2017-07-31 20:12:49 UTC
Sabine Hossenfelder: "The solution of general relativity that describes the expanding universe solves Einstein's equations on average; it is good only on very large distances. But the solutions that describe galaxies are different – and just don't expand. It's not that galaxies expand unnoticeably, they don't expand at all. The full solution, then, is both the cosmic and the local solutions stitched together: expanding space between non-expanding galaxies. (Though these solutions are usually only dealt with by computer simulations due to their mathematical complexity.)" http://scienceblogs.com/startswithabang/2017/07/28/if-the-universe-is-expanding-then-why-arent-we-synopsis/
My reply (Comment #2):
A mathematical concoction obviously – physically this is absurd, to say the least.
There is no expansion of the universe – it is STATIC. Star light slows down as it travels through the space vacuum, an effect caused by a factor equivalent to vacuum friction. For not so distant stars this is expressed as Hubble redshift but beyond a certain distance the star light does not reach us at all (Olbers' paradox).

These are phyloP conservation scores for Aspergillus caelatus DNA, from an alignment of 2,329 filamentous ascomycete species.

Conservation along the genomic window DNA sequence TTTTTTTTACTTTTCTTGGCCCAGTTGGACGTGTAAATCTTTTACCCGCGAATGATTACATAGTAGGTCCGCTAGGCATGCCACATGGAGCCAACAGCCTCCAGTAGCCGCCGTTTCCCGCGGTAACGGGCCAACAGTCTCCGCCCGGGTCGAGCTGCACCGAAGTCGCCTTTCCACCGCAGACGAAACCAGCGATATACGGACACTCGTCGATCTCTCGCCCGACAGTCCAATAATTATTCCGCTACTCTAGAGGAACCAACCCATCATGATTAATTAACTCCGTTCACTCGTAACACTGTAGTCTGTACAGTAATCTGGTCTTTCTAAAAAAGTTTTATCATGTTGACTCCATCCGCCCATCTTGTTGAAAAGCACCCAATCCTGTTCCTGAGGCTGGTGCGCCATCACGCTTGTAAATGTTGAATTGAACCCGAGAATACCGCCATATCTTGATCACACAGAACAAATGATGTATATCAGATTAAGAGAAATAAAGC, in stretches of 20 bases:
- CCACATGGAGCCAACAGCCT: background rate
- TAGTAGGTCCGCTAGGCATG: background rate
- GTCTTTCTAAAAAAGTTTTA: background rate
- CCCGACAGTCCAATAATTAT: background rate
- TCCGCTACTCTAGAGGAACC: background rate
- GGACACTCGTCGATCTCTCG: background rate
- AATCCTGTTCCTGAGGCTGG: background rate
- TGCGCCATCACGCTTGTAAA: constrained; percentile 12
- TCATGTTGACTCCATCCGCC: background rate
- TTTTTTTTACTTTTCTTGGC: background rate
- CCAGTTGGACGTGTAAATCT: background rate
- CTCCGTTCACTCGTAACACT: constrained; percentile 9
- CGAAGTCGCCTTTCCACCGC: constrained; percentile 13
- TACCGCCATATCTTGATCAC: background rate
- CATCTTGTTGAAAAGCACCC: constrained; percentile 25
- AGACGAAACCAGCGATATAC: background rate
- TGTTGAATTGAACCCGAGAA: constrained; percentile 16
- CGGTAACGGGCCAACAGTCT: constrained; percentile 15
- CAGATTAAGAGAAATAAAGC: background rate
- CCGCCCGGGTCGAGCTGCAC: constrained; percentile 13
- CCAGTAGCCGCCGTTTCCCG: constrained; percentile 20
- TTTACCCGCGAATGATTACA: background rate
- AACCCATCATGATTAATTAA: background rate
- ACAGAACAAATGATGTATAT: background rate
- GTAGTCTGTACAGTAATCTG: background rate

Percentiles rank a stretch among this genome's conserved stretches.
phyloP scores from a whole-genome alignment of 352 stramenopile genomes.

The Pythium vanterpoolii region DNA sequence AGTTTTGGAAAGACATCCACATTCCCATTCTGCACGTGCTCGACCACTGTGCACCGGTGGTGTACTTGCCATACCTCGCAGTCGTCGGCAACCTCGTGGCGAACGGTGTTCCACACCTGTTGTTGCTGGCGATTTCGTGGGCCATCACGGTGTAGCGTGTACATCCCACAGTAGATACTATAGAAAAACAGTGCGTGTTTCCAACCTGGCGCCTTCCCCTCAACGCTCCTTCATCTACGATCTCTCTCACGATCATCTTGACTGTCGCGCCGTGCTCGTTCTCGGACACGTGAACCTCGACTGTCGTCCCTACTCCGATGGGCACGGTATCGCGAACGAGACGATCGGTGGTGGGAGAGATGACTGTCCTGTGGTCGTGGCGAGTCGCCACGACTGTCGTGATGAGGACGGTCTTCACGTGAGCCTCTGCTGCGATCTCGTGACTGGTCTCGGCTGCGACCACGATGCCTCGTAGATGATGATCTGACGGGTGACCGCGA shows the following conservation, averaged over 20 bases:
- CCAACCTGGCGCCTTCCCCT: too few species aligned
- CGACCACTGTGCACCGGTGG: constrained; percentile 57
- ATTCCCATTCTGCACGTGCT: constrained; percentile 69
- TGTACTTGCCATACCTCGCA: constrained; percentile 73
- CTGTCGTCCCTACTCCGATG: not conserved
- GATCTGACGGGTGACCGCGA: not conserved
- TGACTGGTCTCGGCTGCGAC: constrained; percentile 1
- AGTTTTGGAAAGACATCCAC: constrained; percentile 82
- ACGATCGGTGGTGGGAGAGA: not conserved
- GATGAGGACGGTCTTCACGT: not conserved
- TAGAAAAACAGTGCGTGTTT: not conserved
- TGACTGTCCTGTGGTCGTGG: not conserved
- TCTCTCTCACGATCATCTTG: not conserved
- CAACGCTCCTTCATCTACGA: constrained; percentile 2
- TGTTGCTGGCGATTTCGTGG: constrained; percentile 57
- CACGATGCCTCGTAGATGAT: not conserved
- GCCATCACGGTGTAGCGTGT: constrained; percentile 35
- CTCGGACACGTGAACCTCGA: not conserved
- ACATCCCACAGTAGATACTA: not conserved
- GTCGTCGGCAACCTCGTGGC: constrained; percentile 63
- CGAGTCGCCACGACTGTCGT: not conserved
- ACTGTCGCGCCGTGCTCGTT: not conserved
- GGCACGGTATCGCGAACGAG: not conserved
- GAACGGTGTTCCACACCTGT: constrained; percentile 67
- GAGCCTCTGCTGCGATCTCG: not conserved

The idea that vacuum can slow down light is largely discussed, but only in a quantum gravity context:
Sabine Hossenfelder: "It's an old story: Quantum fluctuations of space-time might change the travel-time of light. Light of higher frequencies would be a little faster than that of lower frequencies. Or slower, depending on the sign of an unknown constant. Either way, the spectral colors of light would run apart, or 'disperse' as they say if they don't want you to understand what they say. Such quantum gravitational effects are miniscule, but added up over long distances they can become observable. Gamma ray bursts are therefore ideal to search for evidence of such an energy-dependent speed of light."
That photons lose energy/speed as they travel through vacuum is a dangerous concept so hints in that direction are rare:
Nature: "As waves travel through a medium, they lose energy over time. This dampening effect would also happen to photons traveling through spacetime, the researchers found."
Quote: "Some physicists, however, suggest that there might be one other cosmic factor that could influence the speed of light: quantum vacuum fluctuation. This theory holds that so-called empty spaces in the Universe aren't actually empty – they're teeming with particles that are just constantly changing from existent to non-existent states. Quantum fluctuations, therefore, could slow down the speed of light."